MUMBAI (Reuters) - Indian banks may have to write off 60 percent of the value of bad loans from their 50 large stressed asset accounts, or a hit of 2.4 trillion rupees ($37.31 billion), ratings agency CRISIL said on Wednesday.
The 50 stressed companies, which account for 4 trillion rupees in soured loans, are largely from the metals, construction and power industries and account for nearly half of the total non-performing assets in the banking sector as of the end of March, CRISIL said.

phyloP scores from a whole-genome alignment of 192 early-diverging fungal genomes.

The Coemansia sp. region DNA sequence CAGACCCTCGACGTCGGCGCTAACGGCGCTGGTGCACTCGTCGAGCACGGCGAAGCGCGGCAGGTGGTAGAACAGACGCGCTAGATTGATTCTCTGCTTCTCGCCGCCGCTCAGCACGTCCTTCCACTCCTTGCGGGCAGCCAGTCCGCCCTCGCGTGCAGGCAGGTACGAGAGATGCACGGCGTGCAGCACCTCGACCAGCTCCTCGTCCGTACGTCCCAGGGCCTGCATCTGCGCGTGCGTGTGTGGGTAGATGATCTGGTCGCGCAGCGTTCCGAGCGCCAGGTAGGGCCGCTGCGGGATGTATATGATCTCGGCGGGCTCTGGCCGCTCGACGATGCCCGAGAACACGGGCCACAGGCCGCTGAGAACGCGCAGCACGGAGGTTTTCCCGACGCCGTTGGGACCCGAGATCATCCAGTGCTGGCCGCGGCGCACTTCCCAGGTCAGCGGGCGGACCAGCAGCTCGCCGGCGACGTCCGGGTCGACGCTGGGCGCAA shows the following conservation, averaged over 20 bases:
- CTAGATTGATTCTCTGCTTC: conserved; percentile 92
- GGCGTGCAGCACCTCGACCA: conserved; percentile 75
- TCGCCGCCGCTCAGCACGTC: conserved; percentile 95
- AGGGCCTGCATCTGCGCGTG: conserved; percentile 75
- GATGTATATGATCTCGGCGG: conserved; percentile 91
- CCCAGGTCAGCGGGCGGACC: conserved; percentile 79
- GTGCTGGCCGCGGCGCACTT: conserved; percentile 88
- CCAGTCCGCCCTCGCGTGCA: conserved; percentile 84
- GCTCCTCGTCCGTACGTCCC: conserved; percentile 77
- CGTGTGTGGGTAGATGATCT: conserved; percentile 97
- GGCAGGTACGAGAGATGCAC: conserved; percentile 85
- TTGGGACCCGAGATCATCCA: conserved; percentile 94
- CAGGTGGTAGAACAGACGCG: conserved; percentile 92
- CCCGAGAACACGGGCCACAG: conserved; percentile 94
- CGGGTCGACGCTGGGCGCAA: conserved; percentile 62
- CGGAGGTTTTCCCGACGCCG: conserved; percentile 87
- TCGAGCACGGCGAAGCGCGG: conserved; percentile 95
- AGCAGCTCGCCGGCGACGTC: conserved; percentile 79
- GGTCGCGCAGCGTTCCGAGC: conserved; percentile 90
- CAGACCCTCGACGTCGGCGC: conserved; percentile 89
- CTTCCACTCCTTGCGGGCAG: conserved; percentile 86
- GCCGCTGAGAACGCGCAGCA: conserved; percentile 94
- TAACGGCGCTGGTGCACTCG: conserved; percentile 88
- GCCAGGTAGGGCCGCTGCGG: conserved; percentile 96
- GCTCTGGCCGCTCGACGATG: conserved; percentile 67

The credit agency, part of S&P Global, estimated that banks have provisioned for only around 40 percent of their exposure to these assets.
Banks had total non-performing loans of about 7.29 trillion rupees, or 5 percent of India's gross domestic product, as of end-March.
The report comes after rival India Ratings and Research had estimated banks taking 12 of the country's largest defaulters to bankruptcy court would need to make additional provisioning of at least 180 billion rupees.
($1 = 64.3250 Indian rupees)
(Reporting by Swati Bhat; Editing by Rafael Nam)